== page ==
Global Computing Industry Association CompTIA Throws Support Behind Female Student Awards
CompTIA, representing more than 13,000 computing and communications companies, said it had decided to support the Awards because it was keen to see more women take up careers in Information Technology.
The 'A' Star Awards, organized by Edinburgh-based international software firm Axios Systems, are aimed at attracting more women into IT and redressing a serious skills shortage in the industry. Less than one-quarter of UK computing professionals - and under 10 percent of programmers - are women.
Matthew Poyiadgi, Regional Director, UK and Scandinavia, CompTIA, commented: "One of our main goals is to bridge the gap between educational institutions and the IT industry worldwide. We are working to ensure that students are given the right skills and incentives to successfully enter the IT profession. This award will go a long way to opening the ICT sector up to more women across the UK."
One of the ways CompTIA helps its members to stay competitive and profitable is by providing vendor-neutral standards in certification, e-commerce, customer service and workforce development to meet industry-wide challenges. CompTIA's certifications are internationally recognized by the ICT industry as the de facto global standard for benchmarking entry-level technical proficiency and has been formally adopted by industry players such as Microsoft, Novell, Cisco and IBM.
Other co-sponsors of the 'A' Star Awards are Ford Motor Company and Accenture, the world's leading management and technology services organization. The event is being run under the auspices of e-competitions, the UK umbrella body for ICT competitions.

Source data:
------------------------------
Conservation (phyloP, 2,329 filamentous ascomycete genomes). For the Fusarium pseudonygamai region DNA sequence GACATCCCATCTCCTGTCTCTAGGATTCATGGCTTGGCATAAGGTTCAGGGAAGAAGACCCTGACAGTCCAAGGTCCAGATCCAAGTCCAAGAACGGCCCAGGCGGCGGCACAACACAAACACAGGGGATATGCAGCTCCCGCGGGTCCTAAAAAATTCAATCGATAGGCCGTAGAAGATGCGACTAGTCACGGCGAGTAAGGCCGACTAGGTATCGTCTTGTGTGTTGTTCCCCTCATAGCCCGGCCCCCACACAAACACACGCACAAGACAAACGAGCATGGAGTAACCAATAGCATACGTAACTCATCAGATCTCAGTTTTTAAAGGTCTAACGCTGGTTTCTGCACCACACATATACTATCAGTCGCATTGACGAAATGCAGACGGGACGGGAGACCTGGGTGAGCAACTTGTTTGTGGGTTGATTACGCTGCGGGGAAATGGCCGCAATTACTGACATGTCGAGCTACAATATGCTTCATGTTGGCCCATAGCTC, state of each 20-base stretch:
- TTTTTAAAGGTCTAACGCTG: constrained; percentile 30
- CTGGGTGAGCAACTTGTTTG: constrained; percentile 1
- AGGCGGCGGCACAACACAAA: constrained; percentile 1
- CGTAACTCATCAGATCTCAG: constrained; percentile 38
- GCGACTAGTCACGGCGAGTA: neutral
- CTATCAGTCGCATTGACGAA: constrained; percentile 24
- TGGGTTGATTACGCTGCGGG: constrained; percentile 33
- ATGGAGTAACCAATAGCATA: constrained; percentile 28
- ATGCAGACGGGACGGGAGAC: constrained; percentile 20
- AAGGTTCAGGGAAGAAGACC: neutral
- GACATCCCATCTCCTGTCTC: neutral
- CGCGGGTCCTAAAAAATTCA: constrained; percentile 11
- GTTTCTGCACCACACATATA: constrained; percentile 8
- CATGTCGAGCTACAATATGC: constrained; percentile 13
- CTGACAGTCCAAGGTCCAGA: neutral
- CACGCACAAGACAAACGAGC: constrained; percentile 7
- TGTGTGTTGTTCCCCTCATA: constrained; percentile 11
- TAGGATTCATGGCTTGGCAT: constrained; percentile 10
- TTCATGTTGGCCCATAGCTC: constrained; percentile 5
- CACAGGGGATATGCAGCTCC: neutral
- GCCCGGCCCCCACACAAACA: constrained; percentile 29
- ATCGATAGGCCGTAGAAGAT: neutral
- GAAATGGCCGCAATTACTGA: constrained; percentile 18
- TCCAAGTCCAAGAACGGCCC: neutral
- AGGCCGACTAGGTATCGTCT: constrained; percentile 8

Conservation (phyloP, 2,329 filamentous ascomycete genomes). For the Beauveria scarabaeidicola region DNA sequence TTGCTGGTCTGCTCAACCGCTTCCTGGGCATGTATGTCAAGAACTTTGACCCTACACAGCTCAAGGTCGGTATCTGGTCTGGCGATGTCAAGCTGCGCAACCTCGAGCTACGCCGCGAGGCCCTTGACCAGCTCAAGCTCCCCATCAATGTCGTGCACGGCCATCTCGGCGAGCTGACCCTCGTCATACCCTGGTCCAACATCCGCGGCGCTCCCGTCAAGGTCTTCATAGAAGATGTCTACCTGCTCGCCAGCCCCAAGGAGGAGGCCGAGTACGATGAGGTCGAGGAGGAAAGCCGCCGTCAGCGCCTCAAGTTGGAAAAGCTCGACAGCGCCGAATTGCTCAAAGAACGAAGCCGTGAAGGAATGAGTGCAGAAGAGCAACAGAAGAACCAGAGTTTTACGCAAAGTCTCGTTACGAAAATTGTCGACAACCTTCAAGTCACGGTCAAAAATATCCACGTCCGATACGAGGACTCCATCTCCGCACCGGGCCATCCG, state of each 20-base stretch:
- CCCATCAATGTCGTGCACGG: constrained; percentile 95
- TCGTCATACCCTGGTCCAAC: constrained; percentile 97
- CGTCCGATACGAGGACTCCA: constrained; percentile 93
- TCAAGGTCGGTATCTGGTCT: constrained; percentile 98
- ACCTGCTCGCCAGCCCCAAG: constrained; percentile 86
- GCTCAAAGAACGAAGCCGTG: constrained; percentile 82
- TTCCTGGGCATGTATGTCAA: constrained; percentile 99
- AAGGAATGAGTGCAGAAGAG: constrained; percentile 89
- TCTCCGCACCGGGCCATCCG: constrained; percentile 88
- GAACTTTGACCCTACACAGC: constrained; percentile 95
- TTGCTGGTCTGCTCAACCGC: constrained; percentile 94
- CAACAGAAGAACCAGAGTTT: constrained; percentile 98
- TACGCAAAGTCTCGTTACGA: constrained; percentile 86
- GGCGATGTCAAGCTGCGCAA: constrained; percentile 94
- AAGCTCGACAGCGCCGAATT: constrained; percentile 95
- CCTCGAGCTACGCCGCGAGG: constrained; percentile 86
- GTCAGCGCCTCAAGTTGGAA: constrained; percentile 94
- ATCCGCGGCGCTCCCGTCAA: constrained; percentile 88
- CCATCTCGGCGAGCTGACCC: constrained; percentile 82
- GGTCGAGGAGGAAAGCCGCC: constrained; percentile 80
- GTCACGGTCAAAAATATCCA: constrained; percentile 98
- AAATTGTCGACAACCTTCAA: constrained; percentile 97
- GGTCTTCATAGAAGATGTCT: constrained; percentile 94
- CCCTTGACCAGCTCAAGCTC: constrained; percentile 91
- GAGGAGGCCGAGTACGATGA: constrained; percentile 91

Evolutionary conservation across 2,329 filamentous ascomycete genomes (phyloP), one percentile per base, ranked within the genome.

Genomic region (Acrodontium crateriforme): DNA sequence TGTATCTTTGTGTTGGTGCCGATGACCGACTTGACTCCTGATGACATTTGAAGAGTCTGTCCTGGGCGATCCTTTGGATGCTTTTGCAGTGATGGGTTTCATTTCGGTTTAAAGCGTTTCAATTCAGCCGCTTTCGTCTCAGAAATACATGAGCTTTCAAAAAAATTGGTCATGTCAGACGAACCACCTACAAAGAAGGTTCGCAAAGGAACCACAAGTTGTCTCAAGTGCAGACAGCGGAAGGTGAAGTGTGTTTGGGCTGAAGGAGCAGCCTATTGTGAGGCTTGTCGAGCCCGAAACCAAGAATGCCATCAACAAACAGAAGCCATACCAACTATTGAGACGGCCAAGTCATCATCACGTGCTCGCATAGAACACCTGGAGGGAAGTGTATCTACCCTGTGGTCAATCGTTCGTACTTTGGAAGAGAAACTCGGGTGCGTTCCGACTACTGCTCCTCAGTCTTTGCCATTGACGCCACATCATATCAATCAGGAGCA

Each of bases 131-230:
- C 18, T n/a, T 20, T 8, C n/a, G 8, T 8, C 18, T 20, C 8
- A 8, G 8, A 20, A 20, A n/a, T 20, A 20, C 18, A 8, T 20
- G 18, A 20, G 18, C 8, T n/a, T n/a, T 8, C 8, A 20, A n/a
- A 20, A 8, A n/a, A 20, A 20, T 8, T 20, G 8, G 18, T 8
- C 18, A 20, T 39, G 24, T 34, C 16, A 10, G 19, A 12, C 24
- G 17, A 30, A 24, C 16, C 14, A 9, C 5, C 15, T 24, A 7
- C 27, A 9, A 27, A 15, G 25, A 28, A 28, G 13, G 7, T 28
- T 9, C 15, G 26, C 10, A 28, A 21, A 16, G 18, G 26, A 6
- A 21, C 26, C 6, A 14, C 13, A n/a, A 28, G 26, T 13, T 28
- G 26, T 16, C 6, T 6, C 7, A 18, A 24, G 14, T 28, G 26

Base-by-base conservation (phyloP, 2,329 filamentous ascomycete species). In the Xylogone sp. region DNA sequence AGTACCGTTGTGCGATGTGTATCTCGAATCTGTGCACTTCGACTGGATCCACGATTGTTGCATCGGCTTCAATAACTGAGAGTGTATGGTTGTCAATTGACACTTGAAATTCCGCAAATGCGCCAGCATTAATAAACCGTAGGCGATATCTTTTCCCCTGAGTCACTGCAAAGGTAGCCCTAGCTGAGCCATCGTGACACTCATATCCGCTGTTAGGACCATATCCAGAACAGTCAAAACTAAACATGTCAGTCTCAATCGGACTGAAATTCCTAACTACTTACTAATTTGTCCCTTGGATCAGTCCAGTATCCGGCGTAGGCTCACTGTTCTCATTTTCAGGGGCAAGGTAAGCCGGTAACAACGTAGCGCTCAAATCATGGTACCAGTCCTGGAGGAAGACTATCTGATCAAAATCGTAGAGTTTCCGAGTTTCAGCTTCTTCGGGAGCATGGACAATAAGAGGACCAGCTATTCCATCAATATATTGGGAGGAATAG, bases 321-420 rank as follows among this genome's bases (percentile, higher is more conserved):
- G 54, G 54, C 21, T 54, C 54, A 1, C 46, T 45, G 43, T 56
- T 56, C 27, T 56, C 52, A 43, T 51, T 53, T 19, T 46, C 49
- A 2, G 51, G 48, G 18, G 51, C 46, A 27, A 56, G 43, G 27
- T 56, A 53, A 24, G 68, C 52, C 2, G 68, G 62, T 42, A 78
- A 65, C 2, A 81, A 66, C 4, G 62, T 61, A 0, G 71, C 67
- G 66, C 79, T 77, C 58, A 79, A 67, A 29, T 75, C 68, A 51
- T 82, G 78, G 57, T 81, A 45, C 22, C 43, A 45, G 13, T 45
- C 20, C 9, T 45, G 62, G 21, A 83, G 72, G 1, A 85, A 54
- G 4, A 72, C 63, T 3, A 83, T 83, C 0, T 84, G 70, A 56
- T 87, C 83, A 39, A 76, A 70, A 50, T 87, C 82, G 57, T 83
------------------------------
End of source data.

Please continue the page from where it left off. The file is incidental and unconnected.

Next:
Ailsa Symeonides, Sales and Marketing Director of Axios Systems, said CompTIA's sponsorship represented another important milestone for the 'A' Star Awards which were launched last year.
"We are thrilled to have the support of such a prestigious worldwide organization," she commented. "This is the latest initiative which we are building to improve the computing industry's image. We want to create a more level playing field for women and end the industry's status as a male-dominated bastion."
Finalists have qualified from throughout the UK through their high scores in this year's 'A' Level or Scottish Advanced Higher Computing examinations marked by the country's six main exam awarding bodies.
Their entries have been submitted over the Internet where they are being judged by a panel of independent judges including British Computer Society Chief Executive David Clarke, Equal Opportunities Commissioner Tesse Akpeki and Computing Magazine Skills Editor Mark Samuels.
The top prizes, which will be presented at SkillCity, Manchester, on 15 November, will include cash, a laptop computer and an all-expenses-paid trip to the U.S.
Last year's UK winner was Clara Boyd from Portadown College, Northern Ireland, now at Cambridge University.